Although the SAF was established in 1965 and Singapore only gained her current version of a National Service-based armed forces in 1967, the history of her defence started long before that. Under colonial rule that started in 1819, Singapore relied on British forces to protect her from all threats. A turning point occurred in 1854 with the creation of the Singapore Volunteer Rifle Corps (SVRC), a volunteer organisation to maintain internal security.
In 1888, the SVRC became the Singapore Volunteer Artillery (SVA), and its success prompted formation of other volunteer corps. In 1901, these were all consolidated into the Singapore Volunteer Corps (SVC). In 1922, the SVC was renamed the Straits Settlements Volunteer Force (SSVF) to include volunteer forces from Malacca and Penang.
In December 1941, the Japanese campaign into South East Asia had begun. The British commanders had thought that Singapore was an "impregnable fortress", but troops stationed here were inexperienced compared to the Japanese forces.. On 10 Dec 1941, disaster struck when two British battleships, Repulse and Prince of Wales, were sunk by Japanese planes. On 8 February, the Japanese crossed the narrow Straits of Johore into Kranji and Sarimbun, beginning their invasion of Singapore. For the next seven days, the British put up stiff resistance but were no match for the Japanese. Volunteer forces also fought alongside regular forces in the Battles of Bukit Timah and Pasir Panjang to fend off the Japanese. Despite all their efforts, on 15th February 1942, Singapore was surrendered.
During the Japanese occupation, the Straits Settlements Volunteer Force (SSVF) and local forces were indispensable to the war effort. SSVF corpswoman Elizabeth Choy was detained and interrogated by the Kempeitai alongside other locals following the Double Tenth Massacre. Men and women such as Lim Bo Seng joined special operations forces, gathered intelligence and fought where they could. The Chinese in Singapore's volunteer armies were targeted during the Sook Ching Massacre, or sent with other prisoners of war to build the Death Railway.
In May 1945, the war in Europe ended with Germany's surrender. Soon after, the bombing of Hiroshima and Nagasaki on 6 and 9 August 1945 respectively signalled the end of Japan's war efforts. On 15 August 1945, the Japanese invaders in Singapore laid down their arms and the Japanese occupation was over.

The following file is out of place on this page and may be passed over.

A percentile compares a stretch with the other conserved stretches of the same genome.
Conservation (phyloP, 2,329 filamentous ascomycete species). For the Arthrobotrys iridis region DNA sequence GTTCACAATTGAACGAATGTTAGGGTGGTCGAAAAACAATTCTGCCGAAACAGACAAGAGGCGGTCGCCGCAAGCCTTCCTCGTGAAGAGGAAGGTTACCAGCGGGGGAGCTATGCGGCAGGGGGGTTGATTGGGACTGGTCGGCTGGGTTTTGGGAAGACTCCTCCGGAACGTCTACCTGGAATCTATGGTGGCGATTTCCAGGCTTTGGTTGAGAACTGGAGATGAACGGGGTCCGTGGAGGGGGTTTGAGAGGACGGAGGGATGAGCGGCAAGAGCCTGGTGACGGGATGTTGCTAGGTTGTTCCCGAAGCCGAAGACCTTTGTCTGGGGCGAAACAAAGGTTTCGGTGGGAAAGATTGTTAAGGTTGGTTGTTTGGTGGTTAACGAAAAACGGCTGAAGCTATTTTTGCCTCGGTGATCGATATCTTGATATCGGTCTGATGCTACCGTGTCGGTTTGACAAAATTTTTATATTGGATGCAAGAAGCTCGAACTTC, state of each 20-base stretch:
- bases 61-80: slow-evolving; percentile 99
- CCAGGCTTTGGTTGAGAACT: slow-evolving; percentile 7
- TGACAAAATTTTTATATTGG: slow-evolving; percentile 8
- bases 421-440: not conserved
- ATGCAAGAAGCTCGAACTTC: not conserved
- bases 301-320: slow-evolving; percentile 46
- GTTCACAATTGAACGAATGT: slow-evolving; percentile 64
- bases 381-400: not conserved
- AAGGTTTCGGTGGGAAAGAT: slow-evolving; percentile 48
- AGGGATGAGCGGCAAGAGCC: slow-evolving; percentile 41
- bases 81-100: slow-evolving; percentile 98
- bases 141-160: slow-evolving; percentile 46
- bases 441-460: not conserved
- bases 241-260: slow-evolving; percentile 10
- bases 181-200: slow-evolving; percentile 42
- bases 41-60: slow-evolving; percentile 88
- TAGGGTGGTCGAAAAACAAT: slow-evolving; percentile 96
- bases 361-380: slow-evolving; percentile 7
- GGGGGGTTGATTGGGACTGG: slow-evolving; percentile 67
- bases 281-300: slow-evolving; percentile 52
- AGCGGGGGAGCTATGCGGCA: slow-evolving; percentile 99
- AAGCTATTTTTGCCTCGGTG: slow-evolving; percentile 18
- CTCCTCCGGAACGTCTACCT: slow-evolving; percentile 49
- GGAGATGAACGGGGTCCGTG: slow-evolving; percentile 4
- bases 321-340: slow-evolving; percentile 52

The perceived failure of the British to defend Singapore against the Japanese during WWII caused Singaporeans to desire greater autonomy from the British and precipitated the formation of the Singapore Armed Forces (SAF). The Straits Settlements Volunteer Force (SSVF), which had been dissolved, was reinstated in 1949 as the SVC to keep peace domestically.
The year 1957 saw the establishment of the first battalion of regular soldiers, the First Singapore Infantry Regiment (1 SIR). 2 SIR joined 1 SIR in 1962. Their first real test came in 1963 in the form of Konfrontasi. 1 SIR, 2 SIR, the Singapore Volunteer Corps (SVC) and the Vigilante Corps (VC) were all deployed to protect strategically important sites. The VC found incredible support from citizens, with 91.4% of eligible men volunteering.
On 9 August 1965, after more than 100 years of British colonial rule and two tumultuous years under the Malaysian Federation, Singapore was declared a sovereign and independent nation. It was a time of great uncertainty as the leaders were faced with the enormous task of charting the path of our national destiny. Nevertheless, Singapore was determined to not only survive on its own but to succeed.
An urgent priority after independence was to build up Singapore's own defence capability. Singapore then had only two infantry battalions of 50 officers and some 1,000 men and two ships. There was no airforce. Singapore's armed forces had to be created virtually from scratch.
In August 1965, the Ministry of the Interior and Defence (MID) was established with Dr. Goh Keng Swee as its first Minister. The key priority then was to build up the Army into a credible force as soon as possible. With its small population and the need to channel resources to economic development, it was decided that Singapore's defence would be based on citizen armed forces. However, there was no military tradition in Singapore. The bulk of the population had traditionally held military service in low esteem. An intense educational effort was required to overcome such attitudes. Ministers, Members of Parliament, senior civil servants and community leaders volunteered to serve in the People's Defence Force. In this way, they set an example and drove home the message that it was the responsibility of every citizen to defend their nation.